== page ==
Unfortunately, William Knisley was with the column rearguard that day. When the column had come under attack, he and five other troopers found themselves cut off and unable to get back to the main camp. Instead, they choose to set off overland to try to get back to the main British base at Klerksdorp, over 100 km (60 miles) away. They fought their way through Boer country for, two days' in an attempt to reach their base. The Boers closed in on them, however, pinning them down on a rocky kopje. Here, the little band of Canadians managed to hold off their attackers for another day. The group finally surrendered after they had run out of ammunition but, by that time, Knisley and another man had been killed. The Boers paid their respects to Knisley by burying the Distinguished Conduct Medal he had won at Lilliefontein with his body. 
 


 
Marker text:
Front:
HALDIMAND SONS
KILLED IN THE
SOUTH AFRICAN WAR.
CORP. W.A. KNISLEY, D.S.M.
HART'S RIVER, APR. 2. 1902

LIEUT.
W.H. NELLES, C.E. D.S.M.
DIED OF WOUNDS
BLOEMFONTEIN JAN.29.1901

FAMA. SEMPER VIRAT

KNISLEY
 


Front lower plaque:
KNISLEY MEMORIAL
ERECTED 1907 BY PUBLIC SUBSCRIPTION, IN REMEMBRANCE OF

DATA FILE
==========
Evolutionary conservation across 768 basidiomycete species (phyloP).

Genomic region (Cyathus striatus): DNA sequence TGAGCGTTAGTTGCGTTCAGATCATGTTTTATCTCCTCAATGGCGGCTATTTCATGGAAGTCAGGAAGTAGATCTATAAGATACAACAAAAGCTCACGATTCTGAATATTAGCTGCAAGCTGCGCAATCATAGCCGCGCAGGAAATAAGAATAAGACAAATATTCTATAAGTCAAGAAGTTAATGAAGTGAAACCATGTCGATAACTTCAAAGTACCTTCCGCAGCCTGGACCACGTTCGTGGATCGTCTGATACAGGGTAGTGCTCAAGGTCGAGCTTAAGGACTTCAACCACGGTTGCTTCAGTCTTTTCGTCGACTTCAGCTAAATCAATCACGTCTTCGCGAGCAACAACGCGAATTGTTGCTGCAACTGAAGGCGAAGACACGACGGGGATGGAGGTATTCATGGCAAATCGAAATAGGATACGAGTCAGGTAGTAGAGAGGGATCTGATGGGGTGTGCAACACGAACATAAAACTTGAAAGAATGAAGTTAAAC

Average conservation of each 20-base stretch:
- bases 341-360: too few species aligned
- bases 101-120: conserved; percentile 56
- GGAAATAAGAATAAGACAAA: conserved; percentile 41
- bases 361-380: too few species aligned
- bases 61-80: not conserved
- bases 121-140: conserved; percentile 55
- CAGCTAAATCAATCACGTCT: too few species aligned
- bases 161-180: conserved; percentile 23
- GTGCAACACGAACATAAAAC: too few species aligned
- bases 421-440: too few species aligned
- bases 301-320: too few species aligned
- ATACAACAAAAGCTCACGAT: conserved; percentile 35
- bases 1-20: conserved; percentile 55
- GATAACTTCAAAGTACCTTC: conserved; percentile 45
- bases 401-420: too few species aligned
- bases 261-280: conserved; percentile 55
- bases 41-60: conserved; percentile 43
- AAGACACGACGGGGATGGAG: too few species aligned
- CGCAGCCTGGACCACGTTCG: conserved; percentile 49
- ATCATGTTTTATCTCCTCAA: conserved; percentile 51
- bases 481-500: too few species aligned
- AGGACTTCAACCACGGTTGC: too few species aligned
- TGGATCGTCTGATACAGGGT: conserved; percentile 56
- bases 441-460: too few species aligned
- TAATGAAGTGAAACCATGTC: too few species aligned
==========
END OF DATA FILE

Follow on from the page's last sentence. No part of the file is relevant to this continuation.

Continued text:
CORPORAL WILLIAM A. KNISLEY, ROYAL CANADIAN DRAGOONS,
WHO WAS DECORATED WITH THE DISTINGUISHED CONDUCT MEDAL
FOR GALLANTRY AT LELIEFONTEIN AND WHO GAVE HIS LIFE AT
THE BATTLE OF HART'S RIVER, APRIL 2, 1902.  AND IN MEMORY 
OF THE MEN OF HALDIMAND COUNTY WHO FOUGHT IN THE SOUTH
AFRICAN (BOER) WAR. 
 


 
Rear:
HALDIMAND SONS
KILLED IN THE
SOUTH AFRICAN WAR.
SERGT. FRANK DAVIDSON.
VRYHEID  APR.11.1901

PRIVATE
CHARLES JACKSON
PAARDEBURG  FEB.18.1900

FAMA. SEMPER VIRAT

Burk's Falls - Legion Br. #405




Location:  Parry Sound District   N 45 37.370  W 079 24.267
In front of the Legion at the northwest corner of Centre Street and Mary Street.

Burk's Falls has a proud tradition of celebrating the military and the sacrifices made by those who have served.  The cenotaph on the main street is a classic and the town is decorated year round with yellow ribbons of support.  A few blocks away is the Royal Canadian Legion Branch #405, an active force in the community.
In front of the Legion has been erected a stone of local rock adorned with a plaque to their fallen comrades, as well as separate stone and plaque in memory of Lieut. Donald Wellman.  Lieut. Wellman flew for the 408 Tactical Helicopter Squadron, born and buried in Belleville, his Twin Huey crashed in October 1991 in the woods to the west of Burk's Falls in a tragic accident.  Two men survived the crash, but unfortunately Lieut. Wellman perished.  A small memorial marks the crash site which is situated on private property and the location remains unknown to me.
A reminder that the good men and women of the Canadian Armed Forces not only lose their lives in times of war, but also in training during peacetime to keep their skills as the best in the world.


 
Marker text:
Main plaque:
In Memory of
All our Fallen Comrades

1914-1918
1939-1945
1950-1953

We will remember them.
 



 
Wellman memorial:
(408 Squadron crest)

IN MEMORY OF
LIEUTENANT DONALD WELLMAN

408 TACTICAL HELICOPTER SQUADRON
15 January 1965 - 10 October 1991

LIEUTENANT DONALD WELLMAN